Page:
Cassian the Ascetic

From Textus Receptus

Jump to: navigation, search

Saint John Cassian (ca. 360 – 435) (Jo(h)annes Eremita Cassianus, Joannus Cassianus, or Joannes Massiliensis), John the Ascetic, or John Cassian the Roman, was a Christian theologian celebrated in both the Western and Eastern Churches for his mystical writings. He is known both as one of the "Scythian monks" and as one of the "Desert Fathers."



John Cassian was born around 360, likely in the region of Scythia Minor (now Dobruja in modern-day Romania and Bulgaria), although some scholars assume a Gallic origin.[] As a young adult, he and an older friend, Germanus, traveled to Palestine, where they entered a hermitage near Bethlehem. After remaining in that community for about three years,[] they journeyed to the desert of Scete in Egypt, which was rent by Christian struggles. There they visited a number of monastic foundations. Approximately fifteen years later, in c.399, Cassian and Germanus fled the Anthropomorphic controversy provoked by Theophilus, Archbishop of Alexandria, with about 300 other Origenist monks. John Cassian and Germanus went to Constantinople, where they appealed to the Patriarch of Constantinople, Saint John Chrysostom, for protection. John Cassian was ordained a deacon and was made a member of the clergy attached to the Patriarch while the struggles with the imperial family ensued. When the Patriarch was forced into exile from Constantinople in 404, the Latin-speaking John Cassian was sent to Rome to plead his cause before Pope Innocent I.

While he was in Rome John Cassian accepted the invitation to found an Egyptian-style monastery in southern Gaul, near Marseille. He may also have spent time as a priest in Antioch between 404 and 415. Whatever the case, he arrived in Marseille around 415. His foundation, the Abbey of St Victor, was a complex of monasteries for both men and women, one of the first such institutes in the West, and served as a model for later monastic development. Cassian's abbey and writings influenced St. Benedict, who incorporated many of the same principles into his monastic rule (Rule of St. Benedict), and recommended to his own monks that they read the works of Cassian. Since Benedict's rule is still used by Benedictine, Cistercian, and Trappist monks, the thought of John Cassian still guides the spiritual lives of thousands of men and women in the Western Church.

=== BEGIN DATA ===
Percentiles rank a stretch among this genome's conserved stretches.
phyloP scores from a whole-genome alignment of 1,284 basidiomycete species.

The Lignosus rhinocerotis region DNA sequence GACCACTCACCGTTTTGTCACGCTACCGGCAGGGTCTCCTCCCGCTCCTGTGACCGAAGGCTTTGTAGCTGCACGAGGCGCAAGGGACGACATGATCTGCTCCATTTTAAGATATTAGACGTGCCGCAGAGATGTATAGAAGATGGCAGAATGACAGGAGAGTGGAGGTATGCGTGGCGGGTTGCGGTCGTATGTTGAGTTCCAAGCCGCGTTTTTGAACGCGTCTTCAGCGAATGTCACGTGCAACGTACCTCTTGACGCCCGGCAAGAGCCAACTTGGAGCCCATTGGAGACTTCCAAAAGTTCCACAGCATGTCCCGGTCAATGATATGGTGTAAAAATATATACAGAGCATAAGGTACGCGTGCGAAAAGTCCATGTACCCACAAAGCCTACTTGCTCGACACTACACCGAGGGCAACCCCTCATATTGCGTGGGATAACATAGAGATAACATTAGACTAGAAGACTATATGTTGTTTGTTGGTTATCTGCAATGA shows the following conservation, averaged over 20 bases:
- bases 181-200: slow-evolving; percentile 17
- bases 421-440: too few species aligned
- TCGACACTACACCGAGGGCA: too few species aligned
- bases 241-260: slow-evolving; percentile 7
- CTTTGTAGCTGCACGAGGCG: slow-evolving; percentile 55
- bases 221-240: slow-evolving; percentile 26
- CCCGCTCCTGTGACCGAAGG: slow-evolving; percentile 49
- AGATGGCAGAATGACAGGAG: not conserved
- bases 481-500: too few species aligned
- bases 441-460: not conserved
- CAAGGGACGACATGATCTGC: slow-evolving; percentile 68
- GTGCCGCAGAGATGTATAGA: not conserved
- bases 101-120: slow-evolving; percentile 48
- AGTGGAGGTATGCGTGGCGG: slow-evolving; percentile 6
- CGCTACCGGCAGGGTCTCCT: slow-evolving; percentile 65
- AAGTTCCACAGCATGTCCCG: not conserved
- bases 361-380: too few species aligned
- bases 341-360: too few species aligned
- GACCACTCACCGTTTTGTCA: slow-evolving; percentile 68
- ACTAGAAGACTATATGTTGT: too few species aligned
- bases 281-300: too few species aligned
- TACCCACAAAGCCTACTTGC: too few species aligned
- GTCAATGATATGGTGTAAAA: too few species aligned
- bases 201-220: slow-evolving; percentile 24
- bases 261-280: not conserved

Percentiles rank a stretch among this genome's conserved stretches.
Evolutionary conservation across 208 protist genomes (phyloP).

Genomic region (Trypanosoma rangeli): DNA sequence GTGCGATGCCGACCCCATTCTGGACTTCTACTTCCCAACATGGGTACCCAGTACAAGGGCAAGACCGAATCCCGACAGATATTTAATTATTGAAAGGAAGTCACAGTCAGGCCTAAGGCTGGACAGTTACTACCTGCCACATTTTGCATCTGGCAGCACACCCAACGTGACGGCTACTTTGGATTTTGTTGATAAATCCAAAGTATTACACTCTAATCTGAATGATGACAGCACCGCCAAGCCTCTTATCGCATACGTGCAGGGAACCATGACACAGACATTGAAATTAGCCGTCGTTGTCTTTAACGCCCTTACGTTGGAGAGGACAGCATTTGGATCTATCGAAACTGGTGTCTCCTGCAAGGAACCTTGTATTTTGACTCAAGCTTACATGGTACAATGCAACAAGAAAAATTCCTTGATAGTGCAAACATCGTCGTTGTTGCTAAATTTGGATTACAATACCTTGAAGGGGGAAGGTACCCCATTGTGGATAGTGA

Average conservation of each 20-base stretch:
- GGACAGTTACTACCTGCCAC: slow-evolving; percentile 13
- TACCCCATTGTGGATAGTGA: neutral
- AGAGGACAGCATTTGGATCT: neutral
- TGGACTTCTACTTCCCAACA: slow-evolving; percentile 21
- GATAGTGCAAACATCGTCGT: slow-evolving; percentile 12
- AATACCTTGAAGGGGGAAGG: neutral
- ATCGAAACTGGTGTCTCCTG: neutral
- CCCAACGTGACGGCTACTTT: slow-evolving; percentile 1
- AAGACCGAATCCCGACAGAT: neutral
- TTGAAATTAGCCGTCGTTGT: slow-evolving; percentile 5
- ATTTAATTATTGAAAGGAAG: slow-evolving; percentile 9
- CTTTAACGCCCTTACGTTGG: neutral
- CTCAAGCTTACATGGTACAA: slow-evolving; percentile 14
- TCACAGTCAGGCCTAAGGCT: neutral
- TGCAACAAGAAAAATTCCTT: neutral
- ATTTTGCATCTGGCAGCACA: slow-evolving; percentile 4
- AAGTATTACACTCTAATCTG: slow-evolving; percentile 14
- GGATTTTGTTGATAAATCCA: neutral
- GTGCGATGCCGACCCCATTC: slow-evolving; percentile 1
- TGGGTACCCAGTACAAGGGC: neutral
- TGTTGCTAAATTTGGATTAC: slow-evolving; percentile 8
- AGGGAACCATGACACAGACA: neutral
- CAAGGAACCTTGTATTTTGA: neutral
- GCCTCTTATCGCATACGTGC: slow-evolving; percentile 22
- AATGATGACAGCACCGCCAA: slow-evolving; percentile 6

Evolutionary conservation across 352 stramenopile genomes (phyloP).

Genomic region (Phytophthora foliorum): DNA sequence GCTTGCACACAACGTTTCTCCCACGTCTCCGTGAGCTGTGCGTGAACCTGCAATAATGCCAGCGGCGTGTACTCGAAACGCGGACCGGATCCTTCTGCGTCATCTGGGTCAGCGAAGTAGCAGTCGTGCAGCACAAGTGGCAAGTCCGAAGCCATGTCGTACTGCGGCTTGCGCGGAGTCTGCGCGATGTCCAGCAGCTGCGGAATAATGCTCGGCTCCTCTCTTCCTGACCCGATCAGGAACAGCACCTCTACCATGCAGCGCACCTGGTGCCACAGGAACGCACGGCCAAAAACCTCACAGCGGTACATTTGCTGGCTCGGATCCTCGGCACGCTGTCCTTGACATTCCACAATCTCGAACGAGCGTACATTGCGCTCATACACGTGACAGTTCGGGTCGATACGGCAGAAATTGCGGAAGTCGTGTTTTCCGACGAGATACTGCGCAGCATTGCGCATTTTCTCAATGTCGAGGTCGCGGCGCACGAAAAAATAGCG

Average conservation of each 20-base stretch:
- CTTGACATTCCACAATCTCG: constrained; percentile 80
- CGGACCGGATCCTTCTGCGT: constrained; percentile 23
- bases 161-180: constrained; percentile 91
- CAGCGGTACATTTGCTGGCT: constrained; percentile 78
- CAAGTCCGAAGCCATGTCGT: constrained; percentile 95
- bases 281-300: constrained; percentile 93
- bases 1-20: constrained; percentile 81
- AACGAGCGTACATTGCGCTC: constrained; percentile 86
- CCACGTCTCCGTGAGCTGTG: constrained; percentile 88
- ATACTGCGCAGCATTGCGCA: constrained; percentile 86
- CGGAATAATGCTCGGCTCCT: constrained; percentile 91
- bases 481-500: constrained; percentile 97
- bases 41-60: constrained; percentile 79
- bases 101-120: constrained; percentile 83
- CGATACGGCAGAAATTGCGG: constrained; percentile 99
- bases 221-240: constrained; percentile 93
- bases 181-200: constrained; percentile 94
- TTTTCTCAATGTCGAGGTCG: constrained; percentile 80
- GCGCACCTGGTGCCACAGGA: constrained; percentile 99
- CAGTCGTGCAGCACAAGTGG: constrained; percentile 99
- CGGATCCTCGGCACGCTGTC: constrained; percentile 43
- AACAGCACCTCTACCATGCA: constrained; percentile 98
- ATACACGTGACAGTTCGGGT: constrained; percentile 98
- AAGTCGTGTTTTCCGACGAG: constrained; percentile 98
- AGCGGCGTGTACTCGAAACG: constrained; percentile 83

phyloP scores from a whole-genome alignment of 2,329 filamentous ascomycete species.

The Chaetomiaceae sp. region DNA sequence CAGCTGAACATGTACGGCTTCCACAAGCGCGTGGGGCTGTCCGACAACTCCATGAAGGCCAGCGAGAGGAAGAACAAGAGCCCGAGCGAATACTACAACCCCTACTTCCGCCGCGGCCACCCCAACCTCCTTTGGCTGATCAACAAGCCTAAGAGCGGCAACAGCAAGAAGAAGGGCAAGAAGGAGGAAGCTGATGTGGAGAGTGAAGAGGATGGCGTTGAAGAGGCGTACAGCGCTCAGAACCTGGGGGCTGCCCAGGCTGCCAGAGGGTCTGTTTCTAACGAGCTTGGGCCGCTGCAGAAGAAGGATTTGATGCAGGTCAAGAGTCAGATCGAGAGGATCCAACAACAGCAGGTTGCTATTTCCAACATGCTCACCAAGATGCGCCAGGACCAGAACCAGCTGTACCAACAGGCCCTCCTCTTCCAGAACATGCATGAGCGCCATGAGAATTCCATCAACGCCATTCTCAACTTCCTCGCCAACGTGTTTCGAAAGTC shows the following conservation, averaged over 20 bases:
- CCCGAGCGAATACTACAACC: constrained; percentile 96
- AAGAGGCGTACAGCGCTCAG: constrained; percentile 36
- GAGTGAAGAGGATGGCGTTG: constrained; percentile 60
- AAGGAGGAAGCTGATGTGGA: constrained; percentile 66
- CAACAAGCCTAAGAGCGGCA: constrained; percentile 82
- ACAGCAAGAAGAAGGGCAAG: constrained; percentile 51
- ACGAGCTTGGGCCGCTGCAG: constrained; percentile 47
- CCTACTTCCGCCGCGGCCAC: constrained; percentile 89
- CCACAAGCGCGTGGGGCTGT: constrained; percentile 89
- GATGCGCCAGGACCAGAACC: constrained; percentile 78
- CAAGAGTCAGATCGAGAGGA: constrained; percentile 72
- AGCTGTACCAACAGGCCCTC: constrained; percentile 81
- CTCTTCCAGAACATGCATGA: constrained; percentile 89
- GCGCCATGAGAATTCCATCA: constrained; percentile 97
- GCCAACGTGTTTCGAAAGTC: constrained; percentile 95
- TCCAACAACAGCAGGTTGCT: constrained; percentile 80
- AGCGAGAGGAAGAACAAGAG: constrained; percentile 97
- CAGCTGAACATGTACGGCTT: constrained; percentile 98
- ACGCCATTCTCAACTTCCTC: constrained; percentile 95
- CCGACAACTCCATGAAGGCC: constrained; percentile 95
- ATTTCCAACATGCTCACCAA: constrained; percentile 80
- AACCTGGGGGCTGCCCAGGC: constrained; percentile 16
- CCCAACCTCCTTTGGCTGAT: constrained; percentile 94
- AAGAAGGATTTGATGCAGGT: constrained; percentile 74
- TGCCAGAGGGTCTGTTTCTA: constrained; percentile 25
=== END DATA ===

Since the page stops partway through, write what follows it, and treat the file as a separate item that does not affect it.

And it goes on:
Death and memorials

John Cassian died in the year 435 in Marseille. He is a saint of the Eastern Orthodox Churches, with a feast day on 29 February, a date assigned also in the liturgical calendar of the Episcopal Church (USA). Because this day occurs only once every four years on leap years, official Church calendars often transfer his feast to another date (usually 28 February).

The Roman Catholic Church also ranks him as a saint, with a feast day on 23 July.[] Like his contemporaries Saint Augustine of Hippo and Saint John Chrysostom, he was never formally canonized, a process that came into use several centuries after his death. Pope Urban V referred to him as sanctus (a saint) and he was included in the Gallican Martyrology[] He is included also in the Roman Martyrology with a feast-day on 23 July.[] Like the great majority of recognized saints of the Church, he is not one of the saints in the General Roman Catholic calendar of saints for celebration everywhere, but the Archdiocese of Marseilles and some monastic orders celebrate his memorial on his feast day.

John Cassian's relics are kept in an underground chapel in the Monastery of St Victor in Marseilles. His head and right hand are in the main church there.


John Cassian came very late into writing and only did so when a request was made by an important person or persons. His sources were the same as those of Evagrius Ponticus, but he added his own personal ideas which were arranged in extensive collections.

John Cassian wrote two major spiritual works, the Institutions and the Conferences. In these, he codified and transmitted the wisdom of the Desert Fathers of Egypt. These books were written at the request of Castor, Bishop of Apt, of the subsequent Pope Leo I, and of several Gallic bishops and monks. The Institutions (Latin: De institutis coenobiorum) deal with the external organization of monastic communities, while the Conferences (Latin: Collationes patrum in scetica eremo) deal with "the training of the inner man and the perfection of the heart."

In Books 1-4 of Institutions, Cassian discusses clothing, prayer and rules of monastic life. Books 5-12 are rules on morality, specifically addressing the eight vices - gluttony, lust, avarice, hubris, wrath, envy, acedia, and boasting - and what to do to cure these vices.

The Conferences, dedicated to Pope Leo, to the bishop of Frejus, and to the monk Helladius, summarize important conversations that Cassian had with elders from Scetis about principles of the spiritual and ascetic life. This book addresses specific problems of spiritual theology and the ascetic life. It was later read in Benedictine communities before a light meal, and from the Latin title, Collationes, comes the word collation in the sense of "light meal."[][]

His third book, On the Incarnation of the Lord, was a defense of orthodox doctrine against the views of Nestorius, and was written at the request of the Archdeacon of Rome, later Pope Leo I.